10--30 Micron Maps of the Central 5 Parsecs of the Galaxy: Heating of the Cavity and Neutral Gas Disk

C. M. Telesco, J. A. Davidson, M. W. Werner

Research output: Contribution to journalArticle

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Abstract

We present 10, 20, and 30 microns maps of the central 60" x 90" (R.A. × decl.) of the Galaxy made at approximately 4" resolution with the NASA/Marshall Space Flight Center bolometer array. The maps span 2.5 × 3.8 pc centered near Sgr A IRS 1 and are the first to show the thermal emission from dust particles in both the ionized cavity and the neutral-gas ring with high sensitivity and an angular resolution as good as several arcseconds. In addition to warm dust associated with previously identified filaments in the central 40", these maps show the detailed distribution of dust along the entire Western Arc of ionized gas at the inner edge of the neutral-gas ring. A prominent tongue of high 30 microns optical depth extends from the northern part of the ring into the cavity near IRS 1, nearly bisecting the cavity; since we detect warm dust in this 30 mum-emitting feature, which we call the Northern Intruder, it must be heated by radiation emitted in the cavity, thus confirming previous speculations based on far-infrared and O0 observations that substantial neutral material protrudes into the cavity and may constitute infalling matter that fuels the central activity. We show that all the major ionized filaments (the Western Arc, the Bar, the Northern Arm, and the Eastern Arm) are ionization fronts at the interfaces between low- and high-density regions, as had been previously demonstrated convincingly only for the Western Arc. The locations of these ionization fronts are consistent with the dominant UV heating and ionizing sources being centrally located in the cavity. The derived dust temperatures strongly support this picture: they decrease away from the region of IRS 1 and Sgr A*, and they drop abruptly where the gas density increases at the ring. We determine that the total ultraviolet luminosity emitted by the central cluster and required to heat the dust to the inferred temperatures is 1.7±0.5 × 107 Lsun, which agrees with our derived infrared luminosity. Half of this ultraviolet luminosity is absorbed by dust in the cavity, and more than 40% of the ultraviolet radiation that propagates to the edge of the cavity is absorbed by dust in the neutral-gas ring.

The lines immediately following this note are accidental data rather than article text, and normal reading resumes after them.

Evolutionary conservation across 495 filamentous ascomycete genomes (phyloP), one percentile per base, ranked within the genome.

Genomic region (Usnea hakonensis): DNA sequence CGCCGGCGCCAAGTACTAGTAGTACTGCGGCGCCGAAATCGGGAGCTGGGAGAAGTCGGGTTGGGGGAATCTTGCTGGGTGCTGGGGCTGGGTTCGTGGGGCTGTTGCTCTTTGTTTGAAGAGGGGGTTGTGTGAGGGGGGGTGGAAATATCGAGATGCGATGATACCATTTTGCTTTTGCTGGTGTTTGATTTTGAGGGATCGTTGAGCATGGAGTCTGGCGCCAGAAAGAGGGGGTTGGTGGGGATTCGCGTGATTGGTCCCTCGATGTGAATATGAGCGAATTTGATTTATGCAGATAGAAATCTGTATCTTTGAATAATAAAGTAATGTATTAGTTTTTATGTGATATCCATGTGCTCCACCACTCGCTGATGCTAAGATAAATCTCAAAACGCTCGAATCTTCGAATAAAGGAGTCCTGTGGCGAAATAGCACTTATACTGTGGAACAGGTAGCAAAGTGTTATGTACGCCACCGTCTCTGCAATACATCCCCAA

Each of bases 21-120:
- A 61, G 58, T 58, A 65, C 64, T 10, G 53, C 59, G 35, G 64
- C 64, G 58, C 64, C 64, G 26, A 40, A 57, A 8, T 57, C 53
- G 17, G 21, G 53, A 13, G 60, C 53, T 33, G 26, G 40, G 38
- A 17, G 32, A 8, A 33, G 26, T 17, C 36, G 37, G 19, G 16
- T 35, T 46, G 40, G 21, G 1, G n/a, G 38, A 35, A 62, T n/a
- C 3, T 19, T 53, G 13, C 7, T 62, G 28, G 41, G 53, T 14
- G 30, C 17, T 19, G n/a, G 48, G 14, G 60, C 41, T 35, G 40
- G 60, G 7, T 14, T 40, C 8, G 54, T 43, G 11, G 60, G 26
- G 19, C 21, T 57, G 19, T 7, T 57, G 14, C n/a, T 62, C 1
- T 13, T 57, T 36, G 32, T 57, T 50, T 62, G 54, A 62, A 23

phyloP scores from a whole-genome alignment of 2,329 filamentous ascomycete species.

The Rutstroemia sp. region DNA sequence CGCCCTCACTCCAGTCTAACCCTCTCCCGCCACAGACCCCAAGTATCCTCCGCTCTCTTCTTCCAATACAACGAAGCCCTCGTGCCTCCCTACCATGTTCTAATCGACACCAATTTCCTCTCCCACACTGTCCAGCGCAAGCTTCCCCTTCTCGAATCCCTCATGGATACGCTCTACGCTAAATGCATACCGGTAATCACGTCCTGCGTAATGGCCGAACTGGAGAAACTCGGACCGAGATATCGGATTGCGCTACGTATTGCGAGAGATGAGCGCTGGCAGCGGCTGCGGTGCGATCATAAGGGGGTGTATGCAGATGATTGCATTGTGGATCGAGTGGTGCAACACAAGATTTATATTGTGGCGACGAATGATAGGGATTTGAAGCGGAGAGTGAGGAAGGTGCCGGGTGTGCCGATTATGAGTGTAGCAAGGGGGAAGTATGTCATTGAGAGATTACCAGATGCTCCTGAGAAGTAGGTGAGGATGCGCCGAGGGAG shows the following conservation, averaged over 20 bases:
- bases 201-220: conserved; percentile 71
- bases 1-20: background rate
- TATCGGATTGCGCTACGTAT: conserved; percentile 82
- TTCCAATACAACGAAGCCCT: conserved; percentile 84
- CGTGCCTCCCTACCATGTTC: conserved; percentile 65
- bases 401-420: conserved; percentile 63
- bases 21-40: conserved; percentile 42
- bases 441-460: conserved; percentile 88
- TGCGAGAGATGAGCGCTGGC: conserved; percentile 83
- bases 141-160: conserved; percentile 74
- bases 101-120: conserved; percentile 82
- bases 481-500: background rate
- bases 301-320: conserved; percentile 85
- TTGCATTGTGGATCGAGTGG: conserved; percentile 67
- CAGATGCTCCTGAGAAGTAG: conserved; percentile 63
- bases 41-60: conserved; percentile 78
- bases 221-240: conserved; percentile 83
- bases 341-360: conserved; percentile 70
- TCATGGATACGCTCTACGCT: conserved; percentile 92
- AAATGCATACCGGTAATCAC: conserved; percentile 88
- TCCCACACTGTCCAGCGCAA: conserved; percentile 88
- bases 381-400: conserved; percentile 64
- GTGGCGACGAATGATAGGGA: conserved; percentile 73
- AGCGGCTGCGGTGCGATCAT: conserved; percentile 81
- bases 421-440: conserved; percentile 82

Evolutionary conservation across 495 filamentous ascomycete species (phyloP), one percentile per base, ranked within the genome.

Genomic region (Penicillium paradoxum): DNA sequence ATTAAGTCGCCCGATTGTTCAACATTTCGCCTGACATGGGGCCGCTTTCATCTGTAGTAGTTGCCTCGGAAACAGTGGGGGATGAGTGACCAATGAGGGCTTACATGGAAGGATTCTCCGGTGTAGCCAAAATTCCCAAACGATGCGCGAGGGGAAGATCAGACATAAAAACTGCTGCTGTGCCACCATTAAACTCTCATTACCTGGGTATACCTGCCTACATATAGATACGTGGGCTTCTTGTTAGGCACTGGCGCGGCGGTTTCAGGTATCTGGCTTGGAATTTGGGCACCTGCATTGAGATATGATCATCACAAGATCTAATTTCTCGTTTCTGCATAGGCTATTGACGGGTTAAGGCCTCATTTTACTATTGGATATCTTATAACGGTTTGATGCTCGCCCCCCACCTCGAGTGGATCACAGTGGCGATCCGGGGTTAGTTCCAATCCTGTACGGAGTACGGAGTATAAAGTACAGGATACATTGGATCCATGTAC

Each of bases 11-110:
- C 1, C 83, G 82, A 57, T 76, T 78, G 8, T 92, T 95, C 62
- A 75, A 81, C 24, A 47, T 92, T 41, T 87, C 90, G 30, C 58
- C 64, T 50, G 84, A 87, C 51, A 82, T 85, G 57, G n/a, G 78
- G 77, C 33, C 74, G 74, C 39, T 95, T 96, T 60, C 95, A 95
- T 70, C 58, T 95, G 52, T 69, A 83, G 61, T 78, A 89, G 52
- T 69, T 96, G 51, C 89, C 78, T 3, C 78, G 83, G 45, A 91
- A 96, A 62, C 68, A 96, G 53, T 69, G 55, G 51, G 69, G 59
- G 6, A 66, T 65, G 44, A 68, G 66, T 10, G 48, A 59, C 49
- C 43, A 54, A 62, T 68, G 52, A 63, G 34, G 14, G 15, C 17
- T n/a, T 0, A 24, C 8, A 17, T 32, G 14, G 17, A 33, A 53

Original languageEnglish
Pages (from-to)541
JournalAstrophysical Journal v.456
Volume456
DOIs
Publication statusPublished - 1 Jan 1996

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neutral gases
dust
galaxies
cavities
heating
Indian spacecraft
gases
arcs
rings
filaments
luminosity
ionization
tongue
space flight
bolometers
angular resolution
ultraviolet radiation
optical thickness
sensitivity
radiation

Cite this

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title = "10--30 Micron Maps of the Central 5 Parsecs of the Galaxy: Heating of the Cavity and Neutral Gas Disk",
abstract = "We present 10, 20, and 30 microns maps of the central 60{"} x 90{"} (R.A. × decl.) of the Galaxy made at approximately 4{"} resolution with the NASA/Marshall Space Flight Center bolometer array. The maps span 2.5 × 3.8 pc centered near Sgr A IRS 1 and are the first to show the thermal emission from dust particles in both the ionized cavity and the neutral-gas ring with high sensitivity and an angular resolution as good as several arcseconds. In addition to warm dust associated with previously identified filaments in the central 40{"}, these maps show the detailed distribution of dust along the entire Western Arc of ionized gas at the inner edge of the neutral-gas ring. A prominent tongue of high 30 microns optical depth extends from the northern part of the ring into the cavity near IRS 1, nearly bisecting the cavity; since we detect warm dust in this 30 mum-emitting feature, which we call the Northern Intruder, it must be heated by radiation emitted in the cavity, thus confirming previous speculations based on far-infrared and O0 observations that substantial neutral material protrudes into the cavity and may constitute infalling matter that fuels the central activity. We show that all the major ionized filaments (the Western Arc, the Bar, the Northern Arm, and the Eastern Arm) are ionization fronts at the interfaces between low- and high-density regions, as had been previously demonstrated convincingly only for the Western Arc. The locations of these ionization fronts are consistent with the dominant UV heating and ionizing sources being centrally located in the cavity. The derived dust temperatures strongly support this picture: they decrease away from the region of IRS 1 and Sgr A*, and they drop abruptly where the gas density increases at the ring. We determine that the total ultraviolet luminosity emitted by the central cluster and required to heat the dust to the inferred temperatures is 1.7±0.5 × 107 Lsun, which agrees with our derived infrared luminosity. Half of this ultraviolet luminosity is absorbed by dust in the cavity, and more than 40{\%} of the ultraviolet radiation that propagates to the edge of the cavity is absorbed by dust in the neutral-gas ring.",